You should start with a tutorial on Struts, that will make it easy to understand :D. You can find plenty on the web, especially for Struts 1. Here is a starting point for example.
But just for the sake of it, here is a high view presentation.
First you add the Struts
ActionServlet into your
web.xml file and you configure it to accept requests that match a certain mapping. For Struts this is
*.do (you can have whatever you want for this,
*.do is just a convention in the Struts community).
Now, whatever arrives on the server with such a
*.do URL pattern is sent to the
Now, the content of
struts-config.xml file comes into play. The
ActionServlet is a front controller which just dispatches to other more appropriate resources for specific processing. Those specific resources are the
You can have for example a
LoginAction that must process requests that arrive on the
login.do path. In the
struts-config.xml you specify this: everything that comes on the
login path must be sent to
And you can have as many declarations as you want, for path
YAction etc etc.
Normally your client submits data to the server, data that he inputs into a HTML form. This data you need to process in your
Action class. Now enter
ActionForm is a bean that the Struts framework fills with the data from the HTML form. Instead of doing
request.getParameter("foo") you can work with objects like
formBean.getFoo() for example.
Once you do your processing in the
Action class using the
ActionForm, you then must present the results in some view (by the way, Struts is a MVC framework so you must know a stuff or two about this also).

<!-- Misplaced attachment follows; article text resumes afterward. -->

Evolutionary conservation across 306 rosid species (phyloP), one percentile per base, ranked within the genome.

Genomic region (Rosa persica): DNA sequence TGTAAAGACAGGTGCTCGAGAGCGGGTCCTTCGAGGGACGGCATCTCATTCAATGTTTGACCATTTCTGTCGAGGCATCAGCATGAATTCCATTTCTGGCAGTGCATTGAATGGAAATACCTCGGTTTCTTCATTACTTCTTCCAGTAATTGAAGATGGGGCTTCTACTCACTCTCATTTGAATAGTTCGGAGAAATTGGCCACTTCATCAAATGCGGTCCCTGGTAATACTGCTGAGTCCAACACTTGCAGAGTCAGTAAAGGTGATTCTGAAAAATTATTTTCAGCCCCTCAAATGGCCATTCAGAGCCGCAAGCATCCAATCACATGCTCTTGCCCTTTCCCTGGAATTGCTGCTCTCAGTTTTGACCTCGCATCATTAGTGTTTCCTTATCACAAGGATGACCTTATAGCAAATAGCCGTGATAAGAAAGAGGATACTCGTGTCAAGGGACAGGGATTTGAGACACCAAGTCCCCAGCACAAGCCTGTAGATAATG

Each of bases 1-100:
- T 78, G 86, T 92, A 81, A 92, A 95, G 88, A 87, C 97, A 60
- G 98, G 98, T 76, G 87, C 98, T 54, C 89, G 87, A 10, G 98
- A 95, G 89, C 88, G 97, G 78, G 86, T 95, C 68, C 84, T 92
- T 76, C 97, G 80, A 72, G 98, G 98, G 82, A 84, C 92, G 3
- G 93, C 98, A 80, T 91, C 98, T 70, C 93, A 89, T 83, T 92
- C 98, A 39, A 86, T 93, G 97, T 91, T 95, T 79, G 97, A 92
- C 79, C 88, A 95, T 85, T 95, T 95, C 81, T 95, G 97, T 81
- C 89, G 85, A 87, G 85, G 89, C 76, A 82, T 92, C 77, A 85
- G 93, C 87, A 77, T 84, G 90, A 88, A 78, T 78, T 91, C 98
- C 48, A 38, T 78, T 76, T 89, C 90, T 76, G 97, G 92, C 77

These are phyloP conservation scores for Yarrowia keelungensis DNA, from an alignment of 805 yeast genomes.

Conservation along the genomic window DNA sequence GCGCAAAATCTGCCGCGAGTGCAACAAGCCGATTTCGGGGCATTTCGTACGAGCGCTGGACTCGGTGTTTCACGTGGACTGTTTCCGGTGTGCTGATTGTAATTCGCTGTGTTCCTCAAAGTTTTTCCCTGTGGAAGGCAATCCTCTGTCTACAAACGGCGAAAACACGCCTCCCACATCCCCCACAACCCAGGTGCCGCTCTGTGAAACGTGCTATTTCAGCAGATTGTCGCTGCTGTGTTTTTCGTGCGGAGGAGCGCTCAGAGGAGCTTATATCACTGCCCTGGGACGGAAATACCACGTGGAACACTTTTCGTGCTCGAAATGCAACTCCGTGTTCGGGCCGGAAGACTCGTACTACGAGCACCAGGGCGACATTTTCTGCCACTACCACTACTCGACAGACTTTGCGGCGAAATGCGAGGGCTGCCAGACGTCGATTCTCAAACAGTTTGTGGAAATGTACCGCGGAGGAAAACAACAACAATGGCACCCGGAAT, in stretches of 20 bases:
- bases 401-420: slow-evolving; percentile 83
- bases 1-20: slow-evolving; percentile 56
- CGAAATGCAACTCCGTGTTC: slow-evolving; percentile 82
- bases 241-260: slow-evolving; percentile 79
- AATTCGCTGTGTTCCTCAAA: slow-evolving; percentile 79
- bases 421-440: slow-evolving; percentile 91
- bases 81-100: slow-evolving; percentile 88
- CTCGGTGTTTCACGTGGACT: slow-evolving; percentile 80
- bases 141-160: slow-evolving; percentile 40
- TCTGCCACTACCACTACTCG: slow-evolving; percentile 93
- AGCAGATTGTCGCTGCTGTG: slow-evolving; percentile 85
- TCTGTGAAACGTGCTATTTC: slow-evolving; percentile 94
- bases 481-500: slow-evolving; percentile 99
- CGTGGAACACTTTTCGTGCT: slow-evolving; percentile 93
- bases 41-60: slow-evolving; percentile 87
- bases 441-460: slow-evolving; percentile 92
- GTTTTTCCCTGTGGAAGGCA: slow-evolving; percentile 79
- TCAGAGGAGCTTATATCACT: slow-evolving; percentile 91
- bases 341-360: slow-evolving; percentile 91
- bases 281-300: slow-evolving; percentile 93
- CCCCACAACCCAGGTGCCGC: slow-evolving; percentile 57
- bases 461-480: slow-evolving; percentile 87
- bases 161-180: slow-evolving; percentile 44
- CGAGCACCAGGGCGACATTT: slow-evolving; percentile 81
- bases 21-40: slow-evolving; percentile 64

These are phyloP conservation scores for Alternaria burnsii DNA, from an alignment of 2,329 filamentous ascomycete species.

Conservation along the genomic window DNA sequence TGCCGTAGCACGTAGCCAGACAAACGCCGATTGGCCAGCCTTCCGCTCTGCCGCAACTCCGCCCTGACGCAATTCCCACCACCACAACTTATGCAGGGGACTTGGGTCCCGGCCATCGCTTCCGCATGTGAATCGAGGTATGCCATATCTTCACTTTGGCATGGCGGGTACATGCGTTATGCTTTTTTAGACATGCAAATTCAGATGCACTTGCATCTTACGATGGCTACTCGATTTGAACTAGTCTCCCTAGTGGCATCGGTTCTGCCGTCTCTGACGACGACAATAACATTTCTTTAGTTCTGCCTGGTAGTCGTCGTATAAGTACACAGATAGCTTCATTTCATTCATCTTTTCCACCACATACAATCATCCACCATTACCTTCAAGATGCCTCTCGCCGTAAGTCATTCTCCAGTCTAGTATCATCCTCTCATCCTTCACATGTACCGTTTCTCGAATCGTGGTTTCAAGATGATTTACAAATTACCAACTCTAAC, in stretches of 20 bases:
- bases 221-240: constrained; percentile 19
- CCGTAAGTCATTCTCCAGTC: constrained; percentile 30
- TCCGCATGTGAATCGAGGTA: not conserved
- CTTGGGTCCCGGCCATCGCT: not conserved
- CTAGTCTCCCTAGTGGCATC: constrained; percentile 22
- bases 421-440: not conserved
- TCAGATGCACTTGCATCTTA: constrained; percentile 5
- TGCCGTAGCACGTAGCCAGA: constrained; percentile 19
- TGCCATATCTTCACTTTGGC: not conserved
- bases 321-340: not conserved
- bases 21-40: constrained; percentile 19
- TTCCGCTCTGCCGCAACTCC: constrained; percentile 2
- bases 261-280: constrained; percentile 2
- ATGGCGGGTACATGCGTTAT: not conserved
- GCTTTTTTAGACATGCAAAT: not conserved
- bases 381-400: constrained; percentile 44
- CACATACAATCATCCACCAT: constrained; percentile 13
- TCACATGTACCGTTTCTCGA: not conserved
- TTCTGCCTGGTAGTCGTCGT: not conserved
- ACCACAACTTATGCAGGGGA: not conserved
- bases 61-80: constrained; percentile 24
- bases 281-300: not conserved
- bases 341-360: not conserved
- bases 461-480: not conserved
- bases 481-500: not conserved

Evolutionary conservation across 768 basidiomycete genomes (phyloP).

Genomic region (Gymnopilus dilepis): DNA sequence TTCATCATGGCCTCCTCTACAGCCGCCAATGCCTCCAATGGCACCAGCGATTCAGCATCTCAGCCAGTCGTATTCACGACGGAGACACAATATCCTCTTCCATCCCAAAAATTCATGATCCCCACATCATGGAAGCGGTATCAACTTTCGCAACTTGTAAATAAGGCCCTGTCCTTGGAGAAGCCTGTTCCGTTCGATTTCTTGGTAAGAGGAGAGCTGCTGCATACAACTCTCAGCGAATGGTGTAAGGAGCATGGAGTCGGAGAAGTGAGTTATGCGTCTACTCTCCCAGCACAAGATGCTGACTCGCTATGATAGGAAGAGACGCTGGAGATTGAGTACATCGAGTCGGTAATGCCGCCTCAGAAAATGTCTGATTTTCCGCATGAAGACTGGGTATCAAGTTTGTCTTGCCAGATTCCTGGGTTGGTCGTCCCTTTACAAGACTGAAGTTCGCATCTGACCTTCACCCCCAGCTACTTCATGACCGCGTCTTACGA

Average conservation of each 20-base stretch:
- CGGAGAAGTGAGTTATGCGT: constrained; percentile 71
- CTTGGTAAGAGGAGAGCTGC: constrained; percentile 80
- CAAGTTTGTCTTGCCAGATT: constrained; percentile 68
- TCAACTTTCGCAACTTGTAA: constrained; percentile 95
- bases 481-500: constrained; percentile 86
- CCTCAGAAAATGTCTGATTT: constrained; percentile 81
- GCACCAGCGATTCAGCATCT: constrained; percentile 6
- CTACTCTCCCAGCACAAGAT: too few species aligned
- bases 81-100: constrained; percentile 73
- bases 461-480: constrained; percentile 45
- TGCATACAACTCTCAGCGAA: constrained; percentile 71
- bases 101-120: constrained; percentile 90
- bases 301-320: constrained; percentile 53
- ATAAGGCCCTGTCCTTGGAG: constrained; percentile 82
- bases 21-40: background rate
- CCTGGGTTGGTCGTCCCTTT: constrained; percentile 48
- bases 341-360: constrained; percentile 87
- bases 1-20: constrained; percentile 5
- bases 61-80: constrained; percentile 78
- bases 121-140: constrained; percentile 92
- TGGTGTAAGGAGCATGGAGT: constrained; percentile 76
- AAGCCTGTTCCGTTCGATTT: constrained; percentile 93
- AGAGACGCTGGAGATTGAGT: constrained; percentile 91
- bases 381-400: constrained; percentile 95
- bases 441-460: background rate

The views are normally JSP files. When you return from your
Action, you specify a "forward" location by name (i.e. to what view to go). Now again the information is in the
struts-config.xml file where the name of the view is mapped to a JSP location.
The framework will then forward control to that JSP, the JSP presents the data which is then sent to the client as HTML (the client will no longer need to access JSPs directly - they must be hidden by the Struts framework).
In the new page the client again performs some requests and the process repeats.
Well, that's about as high presentation as it can get. Off course there is more than this, but you will discover them while learning about Struts.
As for the
validation.xml, those are used by the Validator framework which you can integrate with Struts by the use of a plugin (Struts has plugins you can use to add new stuff to it) to also add validation to the user's input.
Well, that is about it. You can find plenty of tutorials on the web offering more details but hope helps you get a better start.